The romantic and adventurous “Pericles” by William Shakespeare comes to life at West Virginia University in March.
The play follows Pericles, king of Tyre, as he attempts to escape murder while finding himself, his home and his family. In the end, Pericles and the other characters go through extreme highs and lows.
The production is presented by WVU’s School of Theatre & Dance. Cornel Gabara, associate professor of theatre, directs the cast and crew made up of theatre, acting, design and technology students. Assisting with the production are Mary McClung, professor of costume design; Alan McEwen, clinical assistant professor of lighting and sound design; and Bob Klingelhoefer, associate professor of scenic design.
The challenging text has pushed the cast and crew, many of whom are playing multiple roles in the production, to use the skills they’ve learned in the classroom to translate the clear and implied messages to the audience.
"This show has helped me with the transition between classwork and the professional world because it has set me up to be better prepared when I get into an audition room for Shakespearean companies,” said Cassandra Hackbart, a graduate acting student playing Thaisa. “I know what it requires to implement the technical skills we learned in a classroom and bring them to the characters on stage."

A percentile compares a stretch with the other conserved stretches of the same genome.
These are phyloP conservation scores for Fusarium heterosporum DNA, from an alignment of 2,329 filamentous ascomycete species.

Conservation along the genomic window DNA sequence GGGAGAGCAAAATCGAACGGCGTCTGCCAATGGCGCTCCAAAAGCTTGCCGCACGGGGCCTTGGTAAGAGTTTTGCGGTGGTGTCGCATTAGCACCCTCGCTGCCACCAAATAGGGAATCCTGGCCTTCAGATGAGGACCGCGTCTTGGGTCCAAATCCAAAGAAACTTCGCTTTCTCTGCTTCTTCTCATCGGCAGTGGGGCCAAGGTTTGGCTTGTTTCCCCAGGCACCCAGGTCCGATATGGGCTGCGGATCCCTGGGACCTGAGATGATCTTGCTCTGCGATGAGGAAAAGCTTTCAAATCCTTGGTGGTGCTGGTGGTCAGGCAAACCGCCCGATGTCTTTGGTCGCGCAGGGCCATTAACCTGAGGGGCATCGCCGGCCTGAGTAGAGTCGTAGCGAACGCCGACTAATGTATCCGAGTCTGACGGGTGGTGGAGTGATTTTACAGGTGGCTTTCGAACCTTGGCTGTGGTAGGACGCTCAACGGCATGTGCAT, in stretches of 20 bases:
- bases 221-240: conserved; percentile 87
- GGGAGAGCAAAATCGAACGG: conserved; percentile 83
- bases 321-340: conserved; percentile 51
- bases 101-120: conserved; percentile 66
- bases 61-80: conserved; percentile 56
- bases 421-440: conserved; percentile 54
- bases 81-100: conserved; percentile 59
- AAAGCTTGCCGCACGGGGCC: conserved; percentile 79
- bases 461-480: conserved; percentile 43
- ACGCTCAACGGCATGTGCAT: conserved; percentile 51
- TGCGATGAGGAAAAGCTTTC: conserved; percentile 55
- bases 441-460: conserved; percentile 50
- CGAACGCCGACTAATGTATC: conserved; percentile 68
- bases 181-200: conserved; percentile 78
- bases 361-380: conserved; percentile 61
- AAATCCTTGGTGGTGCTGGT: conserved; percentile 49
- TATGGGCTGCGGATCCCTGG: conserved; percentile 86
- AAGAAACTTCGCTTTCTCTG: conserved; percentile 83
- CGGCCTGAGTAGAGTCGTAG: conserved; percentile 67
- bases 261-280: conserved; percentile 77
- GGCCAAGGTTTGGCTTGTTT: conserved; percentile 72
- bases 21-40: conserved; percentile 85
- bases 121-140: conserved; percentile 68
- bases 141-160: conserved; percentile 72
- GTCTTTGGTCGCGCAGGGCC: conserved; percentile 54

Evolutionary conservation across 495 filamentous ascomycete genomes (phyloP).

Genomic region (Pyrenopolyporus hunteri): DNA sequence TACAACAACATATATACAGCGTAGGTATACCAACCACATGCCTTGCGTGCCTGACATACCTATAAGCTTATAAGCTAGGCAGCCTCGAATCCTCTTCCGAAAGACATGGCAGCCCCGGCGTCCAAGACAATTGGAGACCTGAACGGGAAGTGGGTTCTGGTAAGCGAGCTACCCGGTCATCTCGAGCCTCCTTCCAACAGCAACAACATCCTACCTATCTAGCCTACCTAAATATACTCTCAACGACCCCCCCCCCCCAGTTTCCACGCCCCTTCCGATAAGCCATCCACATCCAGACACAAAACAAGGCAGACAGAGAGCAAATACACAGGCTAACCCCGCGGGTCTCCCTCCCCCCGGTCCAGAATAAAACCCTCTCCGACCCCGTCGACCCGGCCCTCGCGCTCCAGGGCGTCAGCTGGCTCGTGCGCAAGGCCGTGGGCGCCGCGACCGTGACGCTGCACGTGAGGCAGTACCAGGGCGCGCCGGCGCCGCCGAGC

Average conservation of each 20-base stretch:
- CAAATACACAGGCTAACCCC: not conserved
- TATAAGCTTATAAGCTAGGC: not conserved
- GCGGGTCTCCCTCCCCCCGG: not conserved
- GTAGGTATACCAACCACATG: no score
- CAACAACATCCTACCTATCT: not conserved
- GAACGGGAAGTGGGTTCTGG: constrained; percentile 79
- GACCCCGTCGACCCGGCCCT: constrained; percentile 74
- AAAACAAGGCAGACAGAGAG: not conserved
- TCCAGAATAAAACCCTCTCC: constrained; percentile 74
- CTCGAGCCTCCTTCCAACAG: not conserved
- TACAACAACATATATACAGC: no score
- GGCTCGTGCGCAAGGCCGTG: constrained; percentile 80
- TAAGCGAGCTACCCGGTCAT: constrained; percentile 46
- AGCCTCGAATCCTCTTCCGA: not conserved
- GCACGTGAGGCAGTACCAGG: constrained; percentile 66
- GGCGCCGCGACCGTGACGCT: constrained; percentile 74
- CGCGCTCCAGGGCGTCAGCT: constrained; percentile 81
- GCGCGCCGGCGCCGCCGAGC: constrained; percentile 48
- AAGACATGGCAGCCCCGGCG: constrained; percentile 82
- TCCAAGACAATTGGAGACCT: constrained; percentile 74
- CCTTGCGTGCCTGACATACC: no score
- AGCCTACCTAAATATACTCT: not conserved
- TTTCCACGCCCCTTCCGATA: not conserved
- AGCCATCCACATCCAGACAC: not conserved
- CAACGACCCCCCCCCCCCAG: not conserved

According to Joshua Clevenger, a senior acting major taking on the role of Pericles, working on a role of such size and emotional weight has been one of his biggest challenges and educational opportunities.
“It was intimidating at first to be working on a character that goes through not only a huge physical journey, but also an emotional journey,” Clevenger said. “The director [Gabara] has really been there every step of the way, meeting me outside of rehearsal time to go over character work, so that I felt confident, as well as excited, for the opportunity to bring the audience along with Pericles and the change he experiences.”
The production allows for multidisciplinary collaboration from across the WVU College of Creative Arts. Mark Benincosa, instructor of music technology in WVU’s School of Music, created original music for “Pericles,” while Maureen Kaddar, instructor of dance, choreographed pieces for the show.
Shows begin at 7:30 p.m. March 2-3, 14 – 18 (no performance on March 17) and at 2 p.m. March 19 in the Gladys G. Davis Theatre at the Creative Arts Center. Tickets are available through the WVU Box Office at 304-293-SHOW or by visiting Ticketmaster.